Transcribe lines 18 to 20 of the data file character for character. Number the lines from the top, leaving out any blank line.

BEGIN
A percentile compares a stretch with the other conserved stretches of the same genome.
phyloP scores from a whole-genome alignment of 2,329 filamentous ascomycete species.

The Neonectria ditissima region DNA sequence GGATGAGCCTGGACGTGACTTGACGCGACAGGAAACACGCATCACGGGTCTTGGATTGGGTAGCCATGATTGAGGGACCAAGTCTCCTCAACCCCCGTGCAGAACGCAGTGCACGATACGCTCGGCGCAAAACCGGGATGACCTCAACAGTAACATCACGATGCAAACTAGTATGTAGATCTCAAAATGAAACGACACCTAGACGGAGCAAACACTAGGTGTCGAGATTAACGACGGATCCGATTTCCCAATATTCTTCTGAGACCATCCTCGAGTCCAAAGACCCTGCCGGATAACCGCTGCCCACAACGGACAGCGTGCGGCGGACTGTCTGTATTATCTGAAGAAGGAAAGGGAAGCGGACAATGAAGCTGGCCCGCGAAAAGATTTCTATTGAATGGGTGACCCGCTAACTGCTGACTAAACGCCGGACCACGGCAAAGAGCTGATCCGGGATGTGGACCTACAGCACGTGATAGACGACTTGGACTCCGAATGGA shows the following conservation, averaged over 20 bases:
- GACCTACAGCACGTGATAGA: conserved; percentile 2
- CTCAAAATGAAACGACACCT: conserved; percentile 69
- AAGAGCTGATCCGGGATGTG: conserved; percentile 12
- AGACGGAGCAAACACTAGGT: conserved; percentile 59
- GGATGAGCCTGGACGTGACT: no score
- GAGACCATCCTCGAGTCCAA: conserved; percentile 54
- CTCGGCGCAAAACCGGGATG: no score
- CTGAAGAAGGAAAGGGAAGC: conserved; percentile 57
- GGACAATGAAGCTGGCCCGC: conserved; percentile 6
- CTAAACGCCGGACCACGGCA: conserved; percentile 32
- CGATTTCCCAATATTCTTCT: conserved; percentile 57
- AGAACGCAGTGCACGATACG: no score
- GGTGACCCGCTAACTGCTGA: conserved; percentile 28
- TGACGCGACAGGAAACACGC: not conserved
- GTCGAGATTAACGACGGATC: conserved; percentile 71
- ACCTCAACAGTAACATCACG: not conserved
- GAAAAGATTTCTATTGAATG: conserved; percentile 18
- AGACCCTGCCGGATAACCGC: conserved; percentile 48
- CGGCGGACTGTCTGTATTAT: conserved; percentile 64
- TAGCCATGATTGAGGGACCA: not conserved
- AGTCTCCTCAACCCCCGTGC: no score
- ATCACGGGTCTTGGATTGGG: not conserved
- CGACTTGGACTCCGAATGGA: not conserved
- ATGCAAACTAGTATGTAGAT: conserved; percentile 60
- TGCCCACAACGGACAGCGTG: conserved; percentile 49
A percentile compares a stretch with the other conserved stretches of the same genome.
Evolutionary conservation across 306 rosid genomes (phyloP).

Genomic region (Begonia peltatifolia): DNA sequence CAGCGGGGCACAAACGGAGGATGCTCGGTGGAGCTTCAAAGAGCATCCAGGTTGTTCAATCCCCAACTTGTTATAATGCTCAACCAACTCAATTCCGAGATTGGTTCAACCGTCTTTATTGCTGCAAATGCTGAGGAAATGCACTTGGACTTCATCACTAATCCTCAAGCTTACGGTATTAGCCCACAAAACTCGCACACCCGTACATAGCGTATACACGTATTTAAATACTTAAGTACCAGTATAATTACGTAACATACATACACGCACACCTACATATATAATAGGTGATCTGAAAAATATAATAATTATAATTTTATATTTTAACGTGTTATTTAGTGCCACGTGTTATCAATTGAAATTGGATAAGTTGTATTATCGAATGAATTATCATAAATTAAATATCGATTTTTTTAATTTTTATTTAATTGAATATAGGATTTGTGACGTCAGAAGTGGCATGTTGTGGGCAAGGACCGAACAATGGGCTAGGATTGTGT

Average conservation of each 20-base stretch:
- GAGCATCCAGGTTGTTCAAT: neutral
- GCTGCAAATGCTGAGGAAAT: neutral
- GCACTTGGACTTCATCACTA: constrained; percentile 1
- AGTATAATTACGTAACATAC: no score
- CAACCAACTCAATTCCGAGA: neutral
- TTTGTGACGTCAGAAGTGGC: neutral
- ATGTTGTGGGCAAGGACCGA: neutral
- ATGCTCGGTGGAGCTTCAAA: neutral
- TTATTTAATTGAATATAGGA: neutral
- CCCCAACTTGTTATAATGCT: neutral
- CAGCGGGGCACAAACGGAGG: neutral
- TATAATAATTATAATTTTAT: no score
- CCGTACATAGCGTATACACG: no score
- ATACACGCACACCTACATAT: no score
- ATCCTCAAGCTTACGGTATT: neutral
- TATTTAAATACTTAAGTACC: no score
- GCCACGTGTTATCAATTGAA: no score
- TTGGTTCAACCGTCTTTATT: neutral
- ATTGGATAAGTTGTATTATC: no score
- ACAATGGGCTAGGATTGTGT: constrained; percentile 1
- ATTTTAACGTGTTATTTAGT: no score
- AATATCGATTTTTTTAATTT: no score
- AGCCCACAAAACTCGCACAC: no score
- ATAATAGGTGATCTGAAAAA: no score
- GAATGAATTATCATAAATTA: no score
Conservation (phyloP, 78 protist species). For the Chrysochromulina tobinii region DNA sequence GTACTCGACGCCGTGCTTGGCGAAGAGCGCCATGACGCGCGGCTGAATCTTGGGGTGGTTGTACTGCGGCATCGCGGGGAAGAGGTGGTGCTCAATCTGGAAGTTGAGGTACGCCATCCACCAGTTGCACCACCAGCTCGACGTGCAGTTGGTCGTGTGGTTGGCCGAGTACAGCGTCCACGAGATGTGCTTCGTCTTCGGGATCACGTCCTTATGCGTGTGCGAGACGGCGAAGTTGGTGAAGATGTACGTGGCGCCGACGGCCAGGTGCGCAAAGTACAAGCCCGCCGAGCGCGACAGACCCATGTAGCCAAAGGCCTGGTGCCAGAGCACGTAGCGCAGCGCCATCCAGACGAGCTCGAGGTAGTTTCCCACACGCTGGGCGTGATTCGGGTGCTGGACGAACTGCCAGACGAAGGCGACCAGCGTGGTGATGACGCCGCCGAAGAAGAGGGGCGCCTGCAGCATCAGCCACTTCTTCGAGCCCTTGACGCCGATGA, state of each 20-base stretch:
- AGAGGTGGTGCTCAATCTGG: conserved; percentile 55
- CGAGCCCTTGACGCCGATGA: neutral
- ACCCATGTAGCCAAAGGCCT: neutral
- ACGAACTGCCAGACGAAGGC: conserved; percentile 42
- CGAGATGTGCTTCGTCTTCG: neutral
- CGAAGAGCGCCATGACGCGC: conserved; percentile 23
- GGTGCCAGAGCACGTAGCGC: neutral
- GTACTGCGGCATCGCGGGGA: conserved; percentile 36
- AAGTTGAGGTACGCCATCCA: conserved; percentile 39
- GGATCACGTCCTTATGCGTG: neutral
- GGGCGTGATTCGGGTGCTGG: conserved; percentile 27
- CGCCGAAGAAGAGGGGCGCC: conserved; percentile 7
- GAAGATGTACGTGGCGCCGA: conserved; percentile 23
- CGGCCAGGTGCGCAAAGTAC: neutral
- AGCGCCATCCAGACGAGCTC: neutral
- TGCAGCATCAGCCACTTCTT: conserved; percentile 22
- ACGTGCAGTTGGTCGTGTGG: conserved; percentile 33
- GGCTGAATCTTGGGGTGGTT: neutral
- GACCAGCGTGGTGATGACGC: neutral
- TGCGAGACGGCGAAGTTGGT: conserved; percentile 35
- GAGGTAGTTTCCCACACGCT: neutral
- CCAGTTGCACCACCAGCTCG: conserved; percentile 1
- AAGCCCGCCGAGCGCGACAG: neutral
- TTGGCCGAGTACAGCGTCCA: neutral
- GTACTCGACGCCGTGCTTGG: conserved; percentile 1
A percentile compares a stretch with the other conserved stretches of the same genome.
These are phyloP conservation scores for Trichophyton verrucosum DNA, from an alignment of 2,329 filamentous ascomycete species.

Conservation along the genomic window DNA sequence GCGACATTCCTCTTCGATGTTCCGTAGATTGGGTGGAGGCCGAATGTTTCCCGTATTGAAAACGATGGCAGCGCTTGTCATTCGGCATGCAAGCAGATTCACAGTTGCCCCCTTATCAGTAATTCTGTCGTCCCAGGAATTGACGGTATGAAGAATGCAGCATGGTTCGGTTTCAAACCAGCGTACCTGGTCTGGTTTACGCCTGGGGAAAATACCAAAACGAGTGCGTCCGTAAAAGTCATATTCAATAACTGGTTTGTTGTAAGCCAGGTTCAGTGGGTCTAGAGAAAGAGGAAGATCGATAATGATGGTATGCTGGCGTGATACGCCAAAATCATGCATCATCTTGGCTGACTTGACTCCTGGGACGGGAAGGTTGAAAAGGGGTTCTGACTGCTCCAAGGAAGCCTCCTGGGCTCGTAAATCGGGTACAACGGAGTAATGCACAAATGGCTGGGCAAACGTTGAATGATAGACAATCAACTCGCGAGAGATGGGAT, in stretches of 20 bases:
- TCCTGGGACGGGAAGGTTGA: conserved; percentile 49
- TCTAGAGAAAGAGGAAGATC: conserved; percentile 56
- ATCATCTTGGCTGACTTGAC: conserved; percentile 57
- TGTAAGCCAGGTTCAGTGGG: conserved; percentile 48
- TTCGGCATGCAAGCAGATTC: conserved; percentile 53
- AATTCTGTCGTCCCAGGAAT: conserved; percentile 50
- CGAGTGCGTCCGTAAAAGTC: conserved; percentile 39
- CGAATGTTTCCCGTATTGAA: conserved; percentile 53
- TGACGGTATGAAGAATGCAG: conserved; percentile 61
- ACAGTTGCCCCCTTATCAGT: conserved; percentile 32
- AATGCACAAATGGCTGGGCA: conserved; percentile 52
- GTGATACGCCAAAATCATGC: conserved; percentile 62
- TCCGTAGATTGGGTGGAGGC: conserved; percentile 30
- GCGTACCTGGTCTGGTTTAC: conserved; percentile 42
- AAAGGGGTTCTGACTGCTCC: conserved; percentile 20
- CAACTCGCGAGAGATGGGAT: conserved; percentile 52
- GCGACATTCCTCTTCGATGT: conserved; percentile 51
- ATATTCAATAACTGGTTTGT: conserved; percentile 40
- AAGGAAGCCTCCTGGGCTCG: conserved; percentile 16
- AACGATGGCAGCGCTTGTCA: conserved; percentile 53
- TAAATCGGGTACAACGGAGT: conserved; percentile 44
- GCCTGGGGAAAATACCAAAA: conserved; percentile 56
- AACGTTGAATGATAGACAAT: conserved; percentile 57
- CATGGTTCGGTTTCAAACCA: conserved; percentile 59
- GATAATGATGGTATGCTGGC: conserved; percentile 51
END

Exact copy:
- GTCGAGATTAACGACGGATC: conserved; percentile 71
- ACCTCAACAGTAACATCACG: not conserved
- GAAAAGATTTCTATTGAATG: conserved; percentile 18